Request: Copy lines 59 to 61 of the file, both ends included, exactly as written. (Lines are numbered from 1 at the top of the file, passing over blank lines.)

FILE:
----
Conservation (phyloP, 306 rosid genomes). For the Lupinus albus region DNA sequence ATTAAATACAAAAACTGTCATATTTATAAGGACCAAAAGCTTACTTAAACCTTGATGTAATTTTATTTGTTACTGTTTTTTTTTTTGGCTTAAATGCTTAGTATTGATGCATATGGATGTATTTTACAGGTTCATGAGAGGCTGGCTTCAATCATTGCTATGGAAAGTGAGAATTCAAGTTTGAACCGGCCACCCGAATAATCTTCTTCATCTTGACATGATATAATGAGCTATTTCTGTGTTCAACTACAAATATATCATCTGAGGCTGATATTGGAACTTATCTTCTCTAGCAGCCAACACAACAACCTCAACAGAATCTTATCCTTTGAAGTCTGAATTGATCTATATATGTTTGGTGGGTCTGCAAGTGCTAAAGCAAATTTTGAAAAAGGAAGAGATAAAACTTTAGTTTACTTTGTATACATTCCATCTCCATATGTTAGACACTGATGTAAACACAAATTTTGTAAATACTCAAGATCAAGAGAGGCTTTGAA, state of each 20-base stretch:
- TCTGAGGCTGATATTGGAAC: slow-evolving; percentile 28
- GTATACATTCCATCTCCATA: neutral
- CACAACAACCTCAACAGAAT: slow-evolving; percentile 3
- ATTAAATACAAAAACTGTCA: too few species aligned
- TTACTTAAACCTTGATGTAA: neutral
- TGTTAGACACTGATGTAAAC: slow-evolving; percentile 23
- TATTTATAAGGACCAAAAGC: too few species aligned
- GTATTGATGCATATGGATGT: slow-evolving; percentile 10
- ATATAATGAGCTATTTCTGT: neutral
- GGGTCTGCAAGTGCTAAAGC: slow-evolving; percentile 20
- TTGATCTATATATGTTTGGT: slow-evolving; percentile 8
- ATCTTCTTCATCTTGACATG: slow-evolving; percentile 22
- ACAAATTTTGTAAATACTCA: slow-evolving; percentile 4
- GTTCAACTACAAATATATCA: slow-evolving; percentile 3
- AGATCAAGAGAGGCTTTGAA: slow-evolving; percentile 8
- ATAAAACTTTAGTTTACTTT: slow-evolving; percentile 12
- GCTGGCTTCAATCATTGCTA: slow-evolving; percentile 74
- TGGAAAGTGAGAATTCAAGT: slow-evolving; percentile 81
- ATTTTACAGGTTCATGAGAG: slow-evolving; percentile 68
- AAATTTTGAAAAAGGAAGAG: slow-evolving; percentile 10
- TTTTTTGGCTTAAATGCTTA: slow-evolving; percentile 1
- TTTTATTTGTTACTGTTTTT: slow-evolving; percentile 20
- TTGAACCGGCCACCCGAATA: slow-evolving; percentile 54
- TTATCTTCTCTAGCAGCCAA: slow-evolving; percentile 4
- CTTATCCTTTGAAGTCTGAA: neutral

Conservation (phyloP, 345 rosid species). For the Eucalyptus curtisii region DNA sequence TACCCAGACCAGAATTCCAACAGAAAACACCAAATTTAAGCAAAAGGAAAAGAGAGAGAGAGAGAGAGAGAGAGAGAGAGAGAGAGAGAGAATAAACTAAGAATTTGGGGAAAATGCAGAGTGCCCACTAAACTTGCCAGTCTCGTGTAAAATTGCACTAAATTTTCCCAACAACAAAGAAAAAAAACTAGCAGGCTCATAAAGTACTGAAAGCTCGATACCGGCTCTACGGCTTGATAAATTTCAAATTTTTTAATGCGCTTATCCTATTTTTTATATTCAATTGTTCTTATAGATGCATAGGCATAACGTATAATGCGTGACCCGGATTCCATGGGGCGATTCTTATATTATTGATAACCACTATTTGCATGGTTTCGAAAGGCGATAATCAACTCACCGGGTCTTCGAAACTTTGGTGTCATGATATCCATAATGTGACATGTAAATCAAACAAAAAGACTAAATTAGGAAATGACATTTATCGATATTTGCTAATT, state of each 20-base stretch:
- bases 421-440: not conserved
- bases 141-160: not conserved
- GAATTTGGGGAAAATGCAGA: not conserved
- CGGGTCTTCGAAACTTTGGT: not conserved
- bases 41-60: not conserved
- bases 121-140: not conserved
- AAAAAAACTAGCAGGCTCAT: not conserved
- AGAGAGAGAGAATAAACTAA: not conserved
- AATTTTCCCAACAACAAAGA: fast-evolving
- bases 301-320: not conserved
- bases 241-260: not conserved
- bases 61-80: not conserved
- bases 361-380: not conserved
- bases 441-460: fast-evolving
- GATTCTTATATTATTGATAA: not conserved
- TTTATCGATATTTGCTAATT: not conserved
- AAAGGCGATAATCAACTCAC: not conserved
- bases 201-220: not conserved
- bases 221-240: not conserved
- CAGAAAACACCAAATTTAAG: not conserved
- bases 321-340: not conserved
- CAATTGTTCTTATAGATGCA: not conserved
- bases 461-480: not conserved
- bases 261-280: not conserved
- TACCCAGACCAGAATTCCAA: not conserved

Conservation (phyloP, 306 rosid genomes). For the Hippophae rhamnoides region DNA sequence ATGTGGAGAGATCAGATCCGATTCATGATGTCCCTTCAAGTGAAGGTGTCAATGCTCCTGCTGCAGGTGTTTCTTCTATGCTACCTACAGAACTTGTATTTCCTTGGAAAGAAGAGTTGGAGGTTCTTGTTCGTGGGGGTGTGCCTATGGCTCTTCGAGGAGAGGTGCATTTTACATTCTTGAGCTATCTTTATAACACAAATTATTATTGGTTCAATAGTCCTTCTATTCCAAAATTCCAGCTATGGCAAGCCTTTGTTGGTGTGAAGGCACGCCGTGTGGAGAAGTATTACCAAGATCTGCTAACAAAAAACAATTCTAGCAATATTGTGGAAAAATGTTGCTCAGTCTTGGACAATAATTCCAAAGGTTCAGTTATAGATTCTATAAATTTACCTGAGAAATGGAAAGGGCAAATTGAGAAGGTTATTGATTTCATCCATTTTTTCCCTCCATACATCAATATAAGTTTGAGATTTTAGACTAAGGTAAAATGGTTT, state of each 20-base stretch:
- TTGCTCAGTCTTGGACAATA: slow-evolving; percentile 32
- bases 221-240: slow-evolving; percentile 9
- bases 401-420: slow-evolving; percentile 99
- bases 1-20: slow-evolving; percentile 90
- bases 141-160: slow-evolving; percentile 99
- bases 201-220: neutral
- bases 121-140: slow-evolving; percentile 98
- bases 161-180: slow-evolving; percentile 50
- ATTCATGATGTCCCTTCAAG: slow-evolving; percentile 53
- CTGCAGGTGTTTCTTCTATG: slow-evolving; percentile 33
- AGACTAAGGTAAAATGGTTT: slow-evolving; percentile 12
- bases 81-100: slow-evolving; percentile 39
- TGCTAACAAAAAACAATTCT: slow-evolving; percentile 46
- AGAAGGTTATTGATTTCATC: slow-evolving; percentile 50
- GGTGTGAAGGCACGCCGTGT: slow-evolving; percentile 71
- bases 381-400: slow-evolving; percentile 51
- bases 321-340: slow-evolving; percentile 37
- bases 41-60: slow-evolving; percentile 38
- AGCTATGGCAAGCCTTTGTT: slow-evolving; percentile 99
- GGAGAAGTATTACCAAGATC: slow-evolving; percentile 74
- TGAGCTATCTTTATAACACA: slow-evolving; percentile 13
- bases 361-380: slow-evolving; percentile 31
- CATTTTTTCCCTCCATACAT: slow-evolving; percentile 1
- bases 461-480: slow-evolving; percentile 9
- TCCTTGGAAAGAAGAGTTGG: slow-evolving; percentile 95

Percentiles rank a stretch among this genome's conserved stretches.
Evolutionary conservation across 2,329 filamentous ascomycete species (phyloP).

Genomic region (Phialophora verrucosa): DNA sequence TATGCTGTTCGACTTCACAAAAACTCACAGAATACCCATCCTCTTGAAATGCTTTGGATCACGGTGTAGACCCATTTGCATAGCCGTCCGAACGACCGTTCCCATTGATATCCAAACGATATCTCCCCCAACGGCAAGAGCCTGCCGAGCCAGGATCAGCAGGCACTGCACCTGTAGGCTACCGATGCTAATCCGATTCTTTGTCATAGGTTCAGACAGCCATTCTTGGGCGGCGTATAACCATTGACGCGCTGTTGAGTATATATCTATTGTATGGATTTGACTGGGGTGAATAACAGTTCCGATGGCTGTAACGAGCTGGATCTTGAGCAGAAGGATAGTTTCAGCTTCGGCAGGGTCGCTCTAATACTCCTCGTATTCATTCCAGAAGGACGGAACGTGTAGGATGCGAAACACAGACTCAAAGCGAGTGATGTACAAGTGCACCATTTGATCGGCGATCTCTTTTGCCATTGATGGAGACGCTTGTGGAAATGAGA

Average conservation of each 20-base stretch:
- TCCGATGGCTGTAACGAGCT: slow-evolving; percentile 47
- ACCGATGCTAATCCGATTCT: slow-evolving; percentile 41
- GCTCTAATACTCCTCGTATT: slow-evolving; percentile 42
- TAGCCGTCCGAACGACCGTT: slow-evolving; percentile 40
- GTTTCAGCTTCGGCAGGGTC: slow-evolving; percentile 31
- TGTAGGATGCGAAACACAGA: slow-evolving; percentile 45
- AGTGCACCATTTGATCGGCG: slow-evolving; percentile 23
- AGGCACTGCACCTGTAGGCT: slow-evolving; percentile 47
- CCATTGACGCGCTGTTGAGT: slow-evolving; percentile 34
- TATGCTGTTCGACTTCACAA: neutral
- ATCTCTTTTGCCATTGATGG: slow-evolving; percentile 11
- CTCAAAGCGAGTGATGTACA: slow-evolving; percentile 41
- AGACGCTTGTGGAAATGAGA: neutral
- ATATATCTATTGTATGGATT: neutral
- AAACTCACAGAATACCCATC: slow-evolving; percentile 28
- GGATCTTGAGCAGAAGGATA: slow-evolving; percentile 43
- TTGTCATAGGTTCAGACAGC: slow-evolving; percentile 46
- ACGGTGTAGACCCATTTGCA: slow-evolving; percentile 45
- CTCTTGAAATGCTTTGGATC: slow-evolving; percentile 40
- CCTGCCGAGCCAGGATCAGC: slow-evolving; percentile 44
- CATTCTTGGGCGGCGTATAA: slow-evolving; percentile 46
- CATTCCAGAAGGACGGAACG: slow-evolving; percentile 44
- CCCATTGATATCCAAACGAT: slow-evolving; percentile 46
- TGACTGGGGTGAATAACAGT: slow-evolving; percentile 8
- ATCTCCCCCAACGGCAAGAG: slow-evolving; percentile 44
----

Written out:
- bases 201-220: neutral
- bases 121-140: slow-evolving; percentile 98
- bases 161-180: slow-evolving; percentile 50